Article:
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WTO countries set out to cut trade barrier

The Trade Facilitation Agreement (TFA) of the World Trade Organisation came into force from Wednesday as two-thirds of its 164 members ratified the deal that was accepted in Bali in December 2013.

From now on, the WTO member countries will ease rules and reduce the cost of doing business by simplifying the administrative and bureaucratic procedures.

The cost and time of transporting goods from one country to another will drop, and as a result, the prices of goods will also fall internationally.

Bangladesh ratified the TFA in October last year.

The deal came into force when Rwanda, Oman, Chad and Jordan submitted their instruments of acceptance to WTO Director-General Roberto Azevêdo, bringing the total number of ratifications wtoover the required threshold of 110, according to the WTO.

The entry into force of this agreement, which seeks to expedite the movement, release and clearance of goods across borders, launches a new phase for trade facilitation reforms all over the world and creates a significant boost for commerce and the multilateral trading system as a whole.

Full implementation of the TFA is forecast to slash members’ trade costs by an average of 14.3 percent, with developing countries having the most to gain, according to a 2015 study carried out by WTO economists.

The agreement is also likely to reduce the time needed to import goods by over a day and a half and to export goods by almost two days, representing a reduction of 47 percent and 91 percent respectively over the current average.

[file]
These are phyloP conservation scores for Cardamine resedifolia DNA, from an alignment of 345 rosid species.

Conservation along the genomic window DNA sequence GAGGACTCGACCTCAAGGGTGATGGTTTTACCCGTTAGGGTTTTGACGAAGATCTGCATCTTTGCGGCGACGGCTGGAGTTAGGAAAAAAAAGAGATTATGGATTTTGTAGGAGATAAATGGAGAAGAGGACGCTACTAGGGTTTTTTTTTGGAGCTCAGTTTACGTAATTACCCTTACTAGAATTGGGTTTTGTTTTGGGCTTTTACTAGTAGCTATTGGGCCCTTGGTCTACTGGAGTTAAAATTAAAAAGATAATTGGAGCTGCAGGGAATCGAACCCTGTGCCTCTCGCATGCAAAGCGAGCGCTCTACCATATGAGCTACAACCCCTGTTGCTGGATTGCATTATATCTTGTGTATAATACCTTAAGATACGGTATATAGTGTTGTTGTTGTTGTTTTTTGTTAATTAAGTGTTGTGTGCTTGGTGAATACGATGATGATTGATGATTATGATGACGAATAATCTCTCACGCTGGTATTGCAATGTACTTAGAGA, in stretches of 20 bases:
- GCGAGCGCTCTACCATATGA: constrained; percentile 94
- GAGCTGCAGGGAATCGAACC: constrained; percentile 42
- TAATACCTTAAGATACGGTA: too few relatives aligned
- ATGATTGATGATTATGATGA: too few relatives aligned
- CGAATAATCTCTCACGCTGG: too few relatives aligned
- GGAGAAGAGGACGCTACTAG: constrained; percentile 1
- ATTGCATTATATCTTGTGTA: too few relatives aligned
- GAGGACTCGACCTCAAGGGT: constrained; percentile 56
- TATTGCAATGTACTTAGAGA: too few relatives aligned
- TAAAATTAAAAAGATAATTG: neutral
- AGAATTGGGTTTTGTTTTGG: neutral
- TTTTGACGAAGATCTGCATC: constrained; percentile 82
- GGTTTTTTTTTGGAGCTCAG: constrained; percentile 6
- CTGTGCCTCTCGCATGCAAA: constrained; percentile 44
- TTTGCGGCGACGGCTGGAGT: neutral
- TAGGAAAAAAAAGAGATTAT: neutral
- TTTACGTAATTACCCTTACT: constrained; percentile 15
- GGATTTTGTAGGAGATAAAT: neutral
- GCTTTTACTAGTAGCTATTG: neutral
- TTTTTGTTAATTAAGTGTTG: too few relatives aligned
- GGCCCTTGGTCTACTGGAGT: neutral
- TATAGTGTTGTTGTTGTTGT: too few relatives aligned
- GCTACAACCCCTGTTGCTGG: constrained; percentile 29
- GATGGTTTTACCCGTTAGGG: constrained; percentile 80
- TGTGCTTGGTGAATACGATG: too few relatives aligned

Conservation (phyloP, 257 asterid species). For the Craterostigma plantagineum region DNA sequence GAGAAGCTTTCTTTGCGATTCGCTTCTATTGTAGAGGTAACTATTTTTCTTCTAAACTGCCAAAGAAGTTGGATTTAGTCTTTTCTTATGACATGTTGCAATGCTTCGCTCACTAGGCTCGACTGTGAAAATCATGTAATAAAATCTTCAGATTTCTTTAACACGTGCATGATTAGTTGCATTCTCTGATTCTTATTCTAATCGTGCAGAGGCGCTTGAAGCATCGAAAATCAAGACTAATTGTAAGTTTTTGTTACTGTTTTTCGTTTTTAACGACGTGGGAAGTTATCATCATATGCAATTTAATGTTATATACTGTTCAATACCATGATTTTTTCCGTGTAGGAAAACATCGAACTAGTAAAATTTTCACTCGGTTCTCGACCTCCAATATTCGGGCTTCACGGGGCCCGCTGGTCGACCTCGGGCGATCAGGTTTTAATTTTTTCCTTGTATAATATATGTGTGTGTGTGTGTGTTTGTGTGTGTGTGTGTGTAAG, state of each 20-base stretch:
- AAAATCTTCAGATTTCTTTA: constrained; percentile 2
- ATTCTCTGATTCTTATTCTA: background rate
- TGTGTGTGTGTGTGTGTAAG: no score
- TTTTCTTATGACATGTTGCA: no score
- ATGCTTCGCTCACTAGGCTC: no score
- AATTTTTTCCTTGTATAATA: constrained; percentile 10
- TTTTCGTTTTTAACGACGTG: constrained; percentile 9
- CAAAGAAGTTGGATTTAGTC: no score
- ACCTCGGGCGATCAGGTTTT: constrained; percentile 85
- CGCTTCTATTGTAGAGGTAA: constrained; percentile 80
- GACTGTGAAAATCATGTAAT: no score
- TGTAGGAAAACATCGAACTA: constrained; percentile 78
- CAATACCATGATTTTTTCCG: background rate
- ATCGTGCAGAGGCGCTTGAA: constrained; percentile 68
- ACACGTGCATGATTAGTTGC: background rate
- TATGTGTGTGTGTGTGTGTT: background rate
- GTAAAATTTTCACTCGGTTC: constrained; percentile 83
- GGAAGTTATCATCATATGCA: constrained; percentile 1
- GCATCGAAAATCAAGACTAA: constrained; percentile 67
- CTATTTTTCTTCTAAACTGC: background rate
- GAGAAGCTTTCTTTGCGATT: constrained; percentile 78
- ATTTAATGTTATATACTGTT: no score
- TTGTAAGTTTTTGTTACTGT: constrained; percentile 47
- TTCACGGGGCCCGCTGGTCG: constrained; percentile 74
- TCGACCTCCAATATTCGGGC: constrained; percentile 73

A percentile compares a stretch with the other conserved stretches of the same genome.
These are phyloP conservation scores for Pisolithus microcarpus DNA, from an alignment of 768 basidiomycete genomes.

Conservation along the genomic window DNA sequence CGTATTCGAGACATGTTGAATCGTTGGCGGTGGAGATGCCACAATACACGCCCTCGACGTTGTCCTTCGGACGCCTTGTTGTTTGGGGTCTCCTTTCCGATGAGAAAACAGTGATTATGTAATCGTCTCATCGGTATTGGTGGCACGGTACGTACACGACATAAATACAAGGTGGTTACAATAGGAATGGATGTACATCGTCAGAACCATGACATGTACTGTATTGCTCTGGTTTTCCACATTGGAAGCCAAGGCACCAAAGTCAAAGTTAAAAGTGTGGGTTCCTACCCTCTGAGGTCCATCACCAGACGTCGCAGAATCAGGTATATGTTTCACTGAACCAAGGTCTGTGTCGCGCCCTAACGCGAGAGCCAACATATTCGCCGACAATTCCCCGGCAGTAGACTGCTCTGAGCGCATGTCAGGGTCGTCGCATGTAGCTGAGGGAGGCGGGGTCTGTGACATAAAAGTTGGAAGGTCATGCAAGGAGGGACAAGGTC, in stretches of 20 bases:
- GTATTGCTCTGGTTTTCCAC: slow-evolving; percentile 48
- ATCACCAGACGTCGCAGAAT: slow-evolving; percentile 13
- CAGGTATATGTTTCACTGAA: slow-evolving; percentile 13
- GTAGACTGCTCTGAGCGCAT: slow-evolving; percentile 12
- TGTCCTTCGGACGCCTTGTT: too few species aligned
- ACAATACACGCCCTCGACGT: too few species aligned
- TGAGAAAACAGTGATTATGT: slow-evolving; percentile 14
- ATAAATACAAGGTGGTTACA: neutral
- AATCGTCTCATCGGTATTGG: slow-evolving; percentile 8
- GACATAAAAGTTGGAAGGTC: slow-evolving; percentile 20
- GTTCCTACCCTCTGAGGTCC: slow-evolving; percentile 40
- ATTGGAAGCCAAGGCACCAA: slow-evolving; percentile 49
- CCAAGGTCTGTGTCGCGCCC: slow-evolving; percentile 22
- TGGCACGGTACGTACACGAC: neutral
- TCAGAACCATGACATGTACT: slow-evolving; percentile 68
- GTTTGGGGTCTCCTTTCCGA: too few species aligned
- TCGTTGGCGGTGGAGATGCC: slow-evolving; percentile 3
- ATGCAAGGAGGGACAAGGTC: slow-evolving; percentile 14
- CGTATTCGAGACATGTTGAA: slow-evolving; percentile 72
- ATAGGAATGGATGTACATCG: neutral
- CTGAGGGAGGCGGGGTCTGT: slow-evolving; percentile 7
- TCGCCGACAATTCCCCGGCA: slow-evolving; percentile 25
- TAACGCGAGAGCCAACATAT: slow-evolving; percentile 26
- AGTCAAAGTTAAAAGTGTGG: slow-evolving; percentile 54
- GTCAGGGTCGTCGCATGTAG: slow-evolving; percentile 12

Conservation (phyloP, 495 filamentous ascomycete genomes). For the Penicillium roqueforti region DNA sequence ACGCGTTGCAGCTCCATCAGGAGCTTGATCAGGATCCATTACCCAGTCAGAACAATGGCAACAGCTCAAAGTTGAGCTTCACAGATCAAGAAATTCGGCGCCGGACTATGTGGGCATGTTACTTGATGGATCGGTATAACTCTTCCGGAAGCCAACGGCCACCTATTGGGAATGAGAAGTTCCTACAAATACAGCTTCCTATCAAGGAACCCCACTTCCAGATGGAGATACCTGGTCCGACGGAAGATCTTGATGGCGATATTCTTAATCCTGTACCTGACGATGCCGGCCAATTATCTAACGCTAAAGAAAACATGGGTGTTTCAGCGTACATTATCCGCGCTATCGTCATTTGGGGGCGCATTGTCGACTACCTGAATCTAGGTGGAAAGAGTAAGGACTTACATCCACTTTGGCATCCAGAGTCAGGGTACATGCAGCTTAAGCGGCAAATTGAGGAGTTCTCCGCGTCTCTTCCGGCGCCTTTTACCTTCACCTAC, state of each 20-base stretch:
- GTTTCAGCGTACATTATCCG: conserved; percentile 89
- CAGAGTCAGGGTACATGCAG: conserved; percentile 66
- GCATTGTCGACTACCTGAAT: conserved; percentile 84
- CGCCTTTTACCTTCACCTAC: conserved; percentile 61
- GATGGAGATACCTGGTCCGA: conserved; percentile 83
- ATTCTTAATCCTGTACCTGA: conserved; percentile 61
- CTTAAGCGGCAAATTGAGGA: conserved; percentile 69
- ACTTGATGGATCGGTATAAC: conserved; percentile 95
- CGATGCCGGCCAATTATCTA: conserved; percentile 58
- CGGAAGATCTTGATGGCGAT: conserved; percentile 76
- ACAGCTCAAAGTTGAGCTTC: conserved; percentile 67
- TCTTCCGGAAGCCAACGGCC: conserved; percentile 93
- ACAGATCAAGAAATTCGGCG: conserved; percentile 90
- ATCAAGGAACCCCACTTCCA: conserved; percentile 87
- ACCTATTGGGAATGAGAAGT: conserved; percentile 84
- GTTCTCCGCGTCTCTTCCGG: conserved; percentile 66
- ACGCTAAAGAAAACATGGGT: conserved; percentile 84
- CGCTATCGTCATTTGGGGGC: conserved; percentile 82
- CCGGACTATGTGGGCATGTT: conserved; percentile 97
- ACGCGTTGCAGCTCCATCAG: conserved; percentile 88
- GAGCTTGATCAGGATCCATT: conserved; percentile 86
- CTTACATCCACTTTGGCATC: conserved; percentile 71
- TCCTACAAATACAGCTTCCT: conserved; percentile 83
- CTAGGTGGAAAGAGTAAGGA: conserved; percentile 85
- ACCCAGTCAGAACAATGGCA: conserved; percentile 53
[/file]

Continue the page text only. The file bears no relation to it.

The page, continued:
The implementation of the TFA is also expected to help new firms export for the first time. Moreover, once the TFA is implemented, developing countries may increase the number of new products exported by about 20 percent, while least developed countries are likely to see an increase of up to 35 percent, the WTO said.

“This is fantastic news for at least two reasons. First, it shows members’ commitment to the multilateral trading system and that they are following through on the promises made in Bali,” Azevêdo said.

“Second, it means we can now start implementing the agreement, helping to cut trade costs around the world. It also means we can kick start technical assistance work to help poorer countries with implementation.” This would boost global trade by up to 1 trillion dollars each year, with the biggest gains being felt in the poorest countries. The impact will be bigger than the elimination of all existing tariffs around the world, Azevedo said.

A TFA facility was created at the request of developing and least-developed countries to help ensure that they receive the assistance needed to reap the full benefits of the TFA. Developed countries have committed to immediately implement the TFA, which sets out a broad series of trade facilitation reforms, the WTO said. Earlier, the WTO adopted the TFA in its ninth ministerial conference at Bali in Indonesia in December 2013 to simplify trade rules and reduce the cost of doing business worldwide.

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